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Online Lessons for Teachers: Learning Evolution

LESSON 2: 

Who Was Charles Darwin?

Back to LESSON 2

Activity 1: Teacher Notes

Activity 2: Evolution's Role in History

Activity 2: Teacher Notes

Materials You'll Need:

• 

World Map (pdf)

• 

Excerpts from Darwin's The Voyage of the Beagle (pdf)

Activity 1: Darwin's Great Voyage of Discovery

In 1831, at the time of Darwin's voyage, travel was difficult and costly, and people seldom ventured far from their homes. Darwin, however, spent five years exploring the world. He set foot on many locations in the Southern hemisphere. As he traveled from place to place, Darwin was surprised, not by the differences between species, but by their similarities. He wrote in his journal of the Galapagos Islands, "...there is even a difference between the inhabitants of the different islands; yet all show a marked relationship with those of America, though separated from that continent by an open space of ocean, between 500 and 600 miles in width." At this early stage in his life, soon after graduating from college, Darwin was already accumulating evidence and asking questions that would lead to his theory of natural selection. Follow in Darwin's footsteps as he travels the world and changes from an amateur naturalist to a noted scientist.

Procedure
Part A: Putting Darwin on the Map

1. 

Print the world map (pdf) and excerpts from Darwin's The Voyage of the Beagle (pdf).Each journal excerpt describes a location and includes a date and a latitude and longitude listing.

2. 

Trace Darwin's voyage by reading the excerpts. You will find that the journal excerpts are not in chronological order. The Voyage of the Beagle is a collection of many of Darwin's journals, and he arranged the entries in this book by geographical area rather than by time. Make a list of the longitude and latitude listings in the correct time sequence. Number them and then place these numbers in the place on the map that corresponds to their longitude and latitude readings. If you have room, label each location on the map with the date he visited.

3. 

When you are finished, connect the excerpt locations with a line. Start in England in 1831 and follow Darwin's route until he arrived back in England in 1836.

4. 

When you are finished with your map, you should illustrate it. Draw small pictures to represent the observations Darwin made as he explored places along his route. If you don't have room on your map, you may want to draw the illustrations on an additional sheet of paper and number them to correspond to places on the map.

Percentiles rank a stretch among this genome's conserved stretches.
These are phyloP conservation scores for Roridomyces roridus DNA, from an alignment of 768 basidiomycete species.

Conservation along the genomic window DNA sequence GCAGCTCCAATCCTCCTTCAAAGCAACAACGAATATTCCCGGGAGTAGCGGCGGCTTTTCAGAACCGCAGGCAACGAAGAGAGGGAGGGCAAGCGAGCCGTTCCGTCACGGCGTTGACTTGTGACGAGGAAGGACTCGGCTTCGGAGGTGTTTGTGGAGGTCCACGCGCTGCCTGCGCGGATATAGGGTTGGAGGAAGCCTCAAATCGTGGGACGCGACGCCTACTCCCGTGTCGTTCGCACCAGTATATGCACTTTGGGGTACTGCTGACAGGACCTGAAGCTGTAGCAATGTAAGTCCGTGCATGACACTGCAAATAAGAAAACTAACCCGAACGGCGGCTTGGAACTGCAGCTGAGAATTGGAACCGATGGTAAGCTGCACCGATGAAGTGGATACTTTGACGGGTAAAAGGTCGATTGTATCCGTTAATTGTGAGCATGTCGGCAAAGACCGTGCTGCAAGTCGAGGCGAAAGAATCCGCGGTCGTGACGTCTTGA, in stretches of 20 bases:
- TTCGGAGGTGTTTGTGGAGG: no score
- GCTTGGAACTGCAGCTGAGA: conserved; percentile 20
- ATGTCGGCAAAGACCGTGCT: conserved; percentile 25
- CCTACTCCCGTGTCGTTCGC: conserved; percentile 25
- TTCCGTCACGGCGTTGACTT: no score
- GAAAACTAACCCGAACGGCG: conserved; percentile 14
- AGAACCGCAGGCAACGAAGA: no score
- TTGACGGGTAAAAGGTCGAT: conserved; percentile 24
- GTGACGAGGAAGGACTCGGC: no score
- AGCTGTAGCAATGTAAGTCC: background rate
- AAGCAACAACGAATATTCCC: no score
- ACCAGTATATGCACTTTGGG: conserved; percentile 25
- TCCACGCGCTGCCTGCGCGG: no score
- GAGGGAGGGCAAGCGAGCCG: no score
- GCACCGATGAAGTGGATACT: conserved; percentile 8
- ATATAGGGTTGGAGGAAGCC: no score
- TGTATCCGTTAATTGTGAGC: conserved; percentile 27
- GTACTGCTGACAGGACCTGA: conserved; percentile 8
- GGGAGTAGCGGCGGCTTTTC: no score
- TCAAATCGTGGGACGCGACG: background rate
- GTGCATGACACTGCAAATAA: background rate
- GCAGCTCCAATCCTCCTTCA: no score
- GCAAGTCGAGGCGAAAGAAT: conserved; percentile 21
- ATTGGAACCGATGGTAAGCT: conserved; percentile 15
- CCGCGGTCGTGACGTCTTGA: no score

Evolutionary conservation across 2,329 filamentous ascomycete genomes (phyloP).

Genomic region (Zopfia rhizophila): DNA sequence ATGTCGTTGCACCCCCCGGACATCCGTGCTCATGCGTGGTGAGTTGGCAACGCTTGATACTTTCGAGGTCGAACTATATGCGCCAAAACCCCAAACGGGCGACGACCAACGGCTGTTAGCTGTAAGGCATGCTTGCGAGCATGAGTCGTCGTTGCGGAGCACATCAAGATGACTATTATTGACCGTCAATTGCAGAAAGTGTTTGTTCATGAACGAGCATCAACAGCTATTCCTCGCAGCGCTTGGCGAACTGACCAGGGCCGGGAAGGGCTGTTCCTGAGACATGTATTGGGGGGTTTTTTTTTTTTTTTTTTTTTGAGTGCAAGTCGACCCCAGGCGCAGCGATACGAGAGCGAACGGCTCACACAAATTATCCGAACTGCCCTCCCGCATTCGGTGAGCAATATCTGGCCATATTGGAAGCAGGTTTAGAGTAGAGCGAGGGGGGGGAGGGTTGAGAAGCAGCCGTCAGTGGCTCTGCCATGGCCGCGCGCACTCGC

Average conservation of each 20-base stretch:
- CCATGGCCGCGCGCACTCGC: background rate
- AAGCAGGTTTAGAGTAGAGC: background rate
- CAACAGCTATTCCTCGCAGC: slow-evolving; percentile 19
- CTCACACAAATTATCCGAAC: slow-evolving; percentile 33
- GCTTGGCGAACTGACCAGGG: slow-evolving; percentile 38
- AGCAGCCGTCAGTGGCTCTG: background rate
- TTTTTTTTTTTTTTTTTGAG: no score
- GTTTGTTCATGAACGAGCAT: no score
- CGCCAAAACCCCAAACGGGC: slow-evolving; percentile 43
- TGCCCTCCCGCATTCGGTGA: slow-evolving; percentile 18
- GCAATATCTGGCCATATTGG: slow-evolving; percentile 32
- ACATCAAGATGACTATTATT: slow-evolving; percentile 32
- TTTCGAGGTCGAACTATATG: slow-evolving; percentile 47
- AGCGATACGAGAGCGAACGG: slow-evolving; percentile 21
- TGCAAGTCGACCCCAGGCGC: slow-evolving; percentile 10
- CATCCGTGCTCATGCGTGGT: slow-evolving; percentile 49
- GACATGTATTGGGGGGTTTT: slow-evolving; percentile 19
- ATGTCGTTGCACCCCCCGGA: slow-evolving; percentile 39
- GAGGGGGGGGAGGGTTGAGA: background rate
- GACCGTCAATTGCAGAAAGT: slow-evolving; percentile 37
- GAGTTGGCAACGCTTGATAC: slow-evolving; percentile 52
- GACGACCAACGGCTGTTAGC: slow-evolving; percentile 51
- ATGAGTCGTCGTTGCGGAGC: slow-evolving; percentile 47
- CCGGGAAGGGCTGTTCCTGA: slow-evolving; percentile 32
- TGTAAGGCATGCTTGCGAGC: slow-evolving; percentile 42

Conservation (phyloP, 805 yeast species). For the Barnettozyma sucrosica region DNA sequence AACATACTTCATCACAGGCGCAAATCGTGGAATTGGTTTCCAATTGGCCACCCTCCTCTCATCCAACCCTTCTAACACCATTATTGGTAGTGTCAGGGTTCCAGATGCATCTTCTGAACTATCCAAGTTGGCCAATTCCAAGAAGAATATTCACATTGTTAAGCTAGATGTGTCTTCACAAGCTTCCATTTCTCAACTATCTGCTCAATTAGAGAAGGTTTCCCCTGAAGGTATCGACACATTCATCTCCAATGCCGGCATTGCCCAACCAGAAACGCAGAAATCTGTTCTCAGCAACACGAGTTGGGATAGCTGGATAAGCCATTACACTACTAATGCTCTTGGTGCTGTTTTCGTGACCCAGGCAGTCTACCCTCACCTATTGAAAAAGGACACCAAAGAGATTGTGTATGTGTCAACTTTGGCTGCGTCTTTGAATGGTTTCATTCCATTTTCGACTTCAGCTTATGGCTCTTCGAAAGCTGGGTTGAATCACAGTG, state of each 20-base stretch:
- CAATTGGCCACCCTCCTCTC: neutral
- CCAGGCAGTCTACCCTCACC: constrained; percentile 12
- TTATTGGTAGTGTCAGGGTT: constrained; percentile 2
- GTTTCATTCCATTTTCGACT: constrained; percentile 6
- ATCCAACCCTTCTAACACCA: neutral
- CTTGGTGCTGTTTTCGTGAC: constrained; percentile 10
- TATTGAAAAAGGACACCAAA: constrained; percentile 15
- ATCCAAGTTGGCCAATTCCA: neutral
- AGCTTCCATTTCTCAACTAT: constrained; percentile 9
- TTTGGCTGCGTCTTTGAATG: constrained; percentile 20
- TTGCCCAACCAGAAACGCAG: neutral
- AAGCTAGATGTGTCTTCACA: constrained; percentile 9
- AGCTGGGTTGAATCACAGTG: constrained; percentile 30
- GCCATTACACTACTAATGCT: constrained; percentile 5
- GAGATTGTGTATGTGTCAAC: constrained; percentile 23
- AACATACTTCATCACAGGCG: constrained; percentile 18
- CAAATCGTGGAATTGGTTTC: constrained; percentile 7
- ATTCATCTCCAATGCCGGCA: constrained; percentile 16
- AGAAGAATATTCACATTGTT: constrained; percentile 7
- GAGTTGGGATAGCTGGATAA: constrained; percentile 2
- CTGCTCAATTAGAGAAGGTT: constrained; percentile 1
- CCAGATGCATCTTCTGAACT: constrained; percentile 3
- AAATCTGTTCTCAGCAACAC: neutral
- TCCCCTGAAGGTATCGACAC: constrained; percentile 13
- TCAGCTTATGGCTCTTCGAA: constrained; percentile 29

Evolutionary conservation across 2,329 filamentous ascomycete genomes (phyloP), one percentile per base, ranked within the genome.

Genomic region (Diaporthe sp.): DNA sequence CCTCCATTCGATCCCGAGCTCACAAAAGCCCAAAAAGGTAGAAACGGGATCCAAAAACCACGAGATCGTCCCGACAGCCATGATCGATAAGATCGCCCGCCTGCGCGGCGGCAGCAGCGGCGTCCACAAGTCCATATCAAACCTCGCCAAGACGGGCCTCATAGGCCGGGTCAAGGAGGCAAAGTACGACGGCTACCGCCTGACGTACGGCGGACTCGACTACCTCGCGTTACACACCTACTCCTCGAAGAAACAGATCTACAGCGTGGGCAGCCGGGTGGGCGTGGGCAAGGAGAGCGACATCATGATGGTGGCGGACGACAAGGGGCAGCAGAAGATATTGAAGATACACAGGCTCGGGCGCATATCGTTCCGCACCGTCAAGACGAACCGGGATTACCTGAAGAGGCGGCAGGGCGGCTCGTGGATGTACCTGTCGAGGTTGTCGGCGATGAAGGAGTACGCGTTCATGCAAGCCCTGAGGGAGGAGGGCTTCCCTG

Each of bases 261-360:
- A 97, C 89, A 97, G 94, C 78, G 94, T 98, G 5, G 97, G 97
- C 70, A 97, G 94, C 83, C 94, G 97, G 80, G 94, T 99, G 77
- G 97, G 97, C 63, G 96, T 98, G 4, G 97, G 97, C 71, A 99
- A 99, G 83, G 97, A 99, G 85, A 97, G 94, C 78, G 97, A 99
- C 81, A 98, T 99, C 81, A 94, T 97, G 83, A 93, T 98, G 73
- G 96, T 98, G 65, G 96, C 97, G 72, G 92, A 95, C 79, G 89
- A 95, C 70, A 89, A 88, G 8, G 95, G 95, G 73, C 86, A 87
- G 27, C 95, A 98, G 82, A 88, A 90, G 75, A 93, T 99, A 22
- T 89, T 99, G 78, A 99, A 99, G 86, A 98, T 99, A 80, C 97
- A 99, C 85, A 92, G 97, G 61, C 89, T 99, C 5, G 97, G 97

5. 

For extra credit, add other places mentioned in Darwin's journal excerpts and letters to make a more accurate path.

Part B: Observations Lead to a Theory

1. 

Finally, list ten significant observations Darwin made in one column and the significance of the observations in another column. Reflect on the importance of Darwin's voyage to the development of his theory of natural selection.

2. 

Draw a concept map to show how these ideas relate to one another. (For information on how to make a concept map, see the IHMC Concept Mapping Software Web site.)

Background: Darwin Embarks on His Journey

In 1831 Charles Darwin received his Bachelor of Arts degree from Cambridge University in England. Darwin began his studies with the hopes of becoming a physician like his father. He soon abandoned this idea because he couldn't stand the sight of blood. Instead Darwin decided to study divinity and become a pastor in a small church. Darwin's real love, the study of natural history, would fit nicely into the life of a country clergyman. Darwin received encouragement to study botany and geology from his professors, particularly his mentor, botany professor John Henslow.

Upon returning home after graduation, Darwin found two letters waiting for him. The first letter was from Captain Robert Fitzroy, who was planning to complete a survey of the tip of South America. He invited Darwin to travel on board the Beagle as an unpaid naturalist.

The second letter was from his former botany professor John Henslow, who explained why he had recommended Darwin for this position:

I have stated that I considered you to be the best qualified person I know of, . . . not on the supposition of your being a finished Naturalist, but as amply qualified for collecting, observing, & noting any thing worthy to be noted in natural history.

Darwin wrote back to Henslow:

As far as my own mind is concerned, I should, I think, certainly most gladly have accepted the opportunity, which you so kindly have offered me.... But my Father, although he does not decidedly refuse me, gives such strong advice against going...that I should not be comfortable, if I did not follow it.

Darwin immediately told his close uncle, Josiah Wedgewood, about the offer. Darwin's Uncle Josiah thought the trip would be a great opportunity for a young graduate. Darwin's uncle had good answers to all of Darwin's father's objections and encouraged Darwin to write his father and ask him to reconsider. Darwin's father did reconsider and eventually allowed Darwin to join Fitzroy on the voyage of the Beagle. (Darwin needed his father's support because the position was unpaid.)

Darwin's voyage changed his thinking about natural history, including the Earth's landforms and all living organisms. It also changed the course of science.

 

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